The story of what happens next get told in the film. I'm telling more about all of the helpers along the way. Wendy and I kept Holy Rascals going for another year and a half, producing radio shows, online webinars, and a Holy Rascal Revival. I did filming in my spare time, and during trips that Edis and I took. If you don't know me, Edis Jurcys is my husband and a talented cameraman who shot much of the video. He has been amazingly helpful all along the way.

In those months I began to say that filmmaking was my expensive hobby. I was earning a living then and now as a massage therapist.

Two years in, I called my cousin Abby Ginzberg, a successful documentary filmmaker. I described what I was up to, and she understood my quest, and gave me a significant contribution for the film. At that time, I was grappling with finding a story – some kind of container for the documentary footage. Batya Podos and Deborah Zaslow provided me with folk tales about death. I chose one, “Death in a Nutshell.” Cassandra Sagan suggested that I change the little boy into a little girl in story because I was applying for a Women in Film Grant. So there I was, two years in, having an AHA moment- realizing that I'd chosen to tell a story about a little girl who doesn't want to lose her mom, and that little girl was me. Some of you may have seen my first trailer, which was skillfully crafted by Emily Von Gilbert.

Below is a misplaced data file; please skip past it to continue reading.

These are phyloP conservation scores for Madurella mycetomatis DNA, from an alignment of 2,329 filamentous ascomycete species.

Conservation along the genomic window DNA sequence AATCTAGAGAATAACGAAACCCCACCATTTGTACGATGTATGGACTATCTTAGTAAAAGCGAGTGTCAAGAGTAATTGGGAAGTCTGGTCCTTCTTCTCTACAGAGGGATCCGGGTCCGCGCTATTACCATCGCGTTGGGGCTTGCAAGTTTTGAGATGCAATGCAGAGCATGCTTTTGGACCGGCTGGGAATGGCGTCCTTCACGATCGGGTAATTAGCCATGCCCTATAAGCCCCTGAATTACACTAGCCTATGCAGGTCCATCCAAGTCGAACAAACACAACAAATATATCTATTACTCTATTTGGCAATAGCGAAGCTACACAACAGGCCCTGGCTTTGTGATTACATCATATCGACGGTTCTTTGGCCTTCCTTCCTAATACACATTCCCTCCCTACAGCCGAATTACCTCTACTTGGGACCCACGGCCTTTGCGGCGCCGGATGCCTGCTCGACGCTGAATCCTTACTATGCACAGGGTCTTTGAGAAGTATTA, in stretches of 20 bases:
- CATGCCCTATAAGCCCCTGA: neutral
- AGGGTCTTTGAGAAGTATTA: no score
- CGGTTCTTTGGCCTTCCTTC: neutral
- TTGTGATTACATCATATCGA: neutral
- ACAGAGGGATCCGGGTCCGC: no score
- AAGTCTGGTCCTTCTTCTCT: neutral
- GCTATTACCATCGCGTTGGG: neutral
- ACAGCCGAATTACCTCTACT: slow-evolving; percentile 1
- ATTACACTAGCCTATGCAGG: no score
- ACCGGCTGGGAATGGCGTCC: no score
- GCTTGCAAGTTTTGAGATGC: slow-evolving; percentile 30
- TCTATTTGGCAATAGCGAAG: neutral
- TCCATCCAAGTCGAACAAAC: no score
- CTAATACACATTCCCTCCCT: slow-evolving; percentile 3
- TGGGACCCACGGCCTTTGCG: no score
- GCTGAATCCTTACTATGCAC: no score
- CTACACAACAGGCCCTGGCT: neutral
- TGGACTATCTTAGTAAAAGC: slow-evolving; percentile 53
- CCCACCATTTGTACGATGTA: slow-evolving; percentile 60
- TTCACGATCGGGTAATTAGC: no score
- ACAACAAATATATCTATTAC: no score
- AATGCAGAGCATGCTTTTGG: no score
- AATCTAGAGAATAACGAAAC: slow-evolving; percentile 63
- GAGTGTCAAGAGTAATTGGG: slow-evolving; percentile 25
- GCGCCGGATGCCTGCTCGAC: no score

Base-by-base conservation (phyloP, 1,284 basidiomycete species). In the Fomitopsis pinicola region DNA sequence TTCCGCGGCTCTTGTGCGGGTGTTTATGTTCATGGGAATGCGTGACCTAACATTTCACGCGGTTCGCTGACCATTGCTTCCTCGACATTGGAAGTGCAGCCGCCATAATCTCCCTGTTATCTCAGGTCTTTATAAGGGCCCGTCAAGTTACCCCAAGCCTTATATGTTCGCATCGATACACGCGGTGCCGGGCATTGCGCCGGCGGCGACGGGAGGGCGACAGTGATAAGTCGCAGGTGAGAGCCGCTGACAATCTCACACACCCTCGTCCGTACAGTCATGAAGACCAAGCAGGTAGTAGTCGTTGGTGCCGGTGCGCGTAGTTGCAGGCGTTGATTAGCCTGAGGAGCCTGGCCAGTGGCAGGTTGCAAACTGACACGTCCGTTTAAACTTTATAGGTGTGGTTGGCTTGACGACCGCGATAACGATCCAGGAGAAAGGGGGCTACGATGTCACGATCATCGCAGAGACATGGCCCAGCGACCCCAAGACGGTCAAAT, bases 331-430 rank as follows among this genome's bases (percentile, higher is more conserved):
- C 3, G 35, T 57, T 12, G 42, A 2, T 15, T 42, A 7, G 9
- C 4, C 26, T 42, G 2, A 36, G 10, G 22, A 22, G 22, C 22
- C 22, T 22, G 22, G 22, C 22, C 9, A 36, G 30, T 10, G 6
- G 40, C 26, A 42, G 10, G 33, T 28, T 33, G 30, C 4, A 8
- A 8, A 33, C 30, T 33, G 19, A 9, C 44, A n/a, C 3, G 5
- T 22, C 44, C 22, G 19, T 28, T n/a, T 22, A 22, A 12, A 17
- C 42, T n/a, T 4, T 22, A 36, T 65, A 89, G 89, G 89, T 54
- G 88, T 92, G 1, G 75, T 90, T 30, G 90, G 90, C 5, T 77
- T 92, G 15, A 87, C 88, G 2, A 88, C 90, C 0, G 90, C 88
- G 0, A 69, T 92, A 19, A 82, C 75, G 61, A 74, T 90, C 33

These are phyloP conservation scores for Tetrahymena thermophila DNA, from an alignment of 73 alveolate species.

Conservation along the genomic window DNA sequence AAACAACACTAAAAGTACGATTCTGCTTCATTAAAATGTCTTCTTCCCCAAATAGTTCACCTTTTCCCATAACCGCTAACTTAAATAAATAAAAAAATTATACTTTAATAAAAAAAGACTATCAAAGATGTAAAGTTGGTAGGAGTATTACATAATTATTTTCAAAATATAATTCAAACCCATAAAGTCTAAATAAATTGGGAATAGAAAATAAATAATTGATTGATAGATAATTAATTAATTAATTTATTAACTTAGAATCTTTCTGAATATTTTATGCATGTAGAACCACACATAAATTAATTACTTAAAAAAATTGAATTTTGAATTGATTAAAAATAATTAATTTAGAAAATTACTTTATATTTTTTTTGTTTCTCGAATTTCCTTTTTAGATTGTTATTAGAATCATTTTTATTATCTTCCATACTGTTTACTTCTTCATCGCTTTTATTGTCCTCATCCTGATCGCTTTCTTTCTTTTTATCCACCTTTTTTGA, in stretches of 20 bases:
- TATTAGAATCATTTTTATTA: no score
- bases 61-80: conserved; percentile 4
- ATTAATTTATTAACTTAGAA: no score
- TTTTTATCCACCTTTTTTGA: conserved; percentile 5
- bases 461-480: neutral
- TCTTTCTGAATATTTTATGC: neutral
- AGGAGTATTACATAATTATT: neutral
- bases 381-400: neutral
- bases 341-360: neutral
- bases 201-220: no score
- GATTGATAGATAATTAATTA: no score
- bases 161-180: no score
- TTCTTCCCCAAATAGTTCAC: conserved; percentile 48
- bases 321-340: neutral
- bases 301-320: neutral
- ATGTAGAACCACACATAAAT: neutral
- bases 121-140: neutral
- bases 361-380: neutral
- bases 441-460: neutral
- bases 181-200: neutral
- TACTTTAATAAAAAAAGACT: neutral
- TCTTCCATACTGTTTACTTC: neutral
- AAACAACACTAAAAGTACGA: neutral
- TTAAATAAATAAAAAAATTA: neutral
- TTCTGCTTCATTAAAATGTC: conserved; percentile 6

By then I'd met Holly Pruett, who was and still is the organizer of local death cafes, and a life cycle celebrant, and founder of the Death Talk Project which stimulates useful, honest conversation about how we die, how we mourn, and how we care for and remember our dead. Holly and I decided to co-host this movie series - Death Talk Goes to the Movies. Which we could only do because Lani Jo Leigh the owner of this theater, supported our efforts. Lani Jo is amazing and provides this theater to many groups, and causes and indie films . Please support her theater. Now is probably a good time to thank Lynn Taylor for coming with me to these movies once a month for three years.

At a tango class, someone gave me tickets to hear Ira Glass tell stories with choreographed dancers on stage. I've always wanted to film dance. So I decided to use dance for the dramatic parts of what was then my story. I met Estelle Oliveras at a different tango class. She agreed to be the choreographer.

Around that same time, I engaged Jane Turville for grant-writing assistance.

I also signed up for a class to change my relationship to money. My study partner, Sharon Woodard listened as I struggled through the insecurities of fundraising. Sometimes when people ask me why it took me 5 years to make my film, I say I spent a great deal of time avoiding fundraising- To raise money for a film you have to know your audience, and while attempting to define it, I briefly got help from Cora Palazzolo .